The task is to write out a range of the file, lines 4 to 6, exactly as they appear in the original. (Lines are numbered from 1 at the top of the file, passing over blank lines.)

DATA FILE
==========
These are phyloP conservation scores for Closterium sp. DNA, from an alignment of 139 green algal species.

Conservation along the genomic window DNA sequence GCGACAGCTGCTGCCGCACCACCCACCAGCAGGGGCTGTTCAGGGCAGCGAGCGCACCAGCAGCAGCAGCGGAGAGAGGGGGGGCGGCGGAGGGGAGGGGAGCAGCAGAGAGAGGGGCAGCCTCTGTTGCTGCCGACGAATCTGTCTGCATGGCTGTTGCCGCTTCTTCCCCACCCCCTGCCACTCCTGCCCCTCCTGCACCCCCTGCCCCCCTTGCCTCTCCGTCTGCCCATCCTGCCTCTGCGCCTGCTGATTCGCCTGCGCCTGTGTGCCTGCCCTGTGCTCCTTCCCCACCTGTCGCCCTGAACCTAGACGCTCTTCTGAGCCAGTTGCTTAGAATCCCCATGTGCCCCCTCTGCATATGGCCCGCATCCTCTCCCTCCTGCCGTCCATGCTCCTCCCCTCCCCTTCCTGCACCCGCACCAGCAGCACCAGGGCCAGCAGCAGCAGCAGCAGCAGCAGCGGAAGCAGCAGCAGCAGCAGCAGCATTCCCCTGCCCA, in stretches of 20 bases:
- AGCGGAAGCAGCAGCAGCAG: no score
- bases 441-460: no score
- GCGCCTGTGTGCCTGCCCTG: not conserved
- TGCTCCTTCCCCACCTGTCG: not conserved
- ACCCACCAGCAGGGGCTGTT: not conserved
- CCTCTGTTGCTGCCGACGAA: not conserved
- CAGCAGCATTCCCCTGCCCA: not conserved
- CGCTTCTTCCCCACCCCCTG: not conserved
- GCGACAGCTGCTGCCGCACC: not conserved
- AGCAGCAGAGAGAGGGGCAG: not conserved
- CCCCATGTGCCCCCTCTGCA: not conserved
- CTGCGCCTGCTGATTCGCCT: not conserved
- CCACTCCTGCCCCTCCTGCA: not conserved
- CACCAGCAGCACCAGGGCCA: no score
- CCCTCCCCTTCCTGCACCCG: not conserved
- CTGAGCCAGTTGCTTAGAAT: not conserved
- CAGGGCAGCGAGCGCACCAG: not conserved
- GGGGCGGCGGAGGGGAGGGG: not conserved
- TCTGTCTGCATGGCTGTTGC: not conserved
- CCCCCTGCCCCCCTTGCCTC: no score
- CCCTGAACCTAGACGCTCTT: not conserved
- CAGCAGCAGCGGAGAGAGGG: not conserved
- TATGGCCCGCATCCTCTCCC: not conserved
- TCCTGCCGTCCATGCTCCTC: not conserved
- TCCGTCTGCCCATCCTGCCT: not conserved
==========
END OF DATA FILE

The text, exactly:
- bases 441-460: no score
- GCGCCTGTGTGCCTGCCCTG: not conserved
- TGCTCCTTCCCCACCTGTCG: not conserved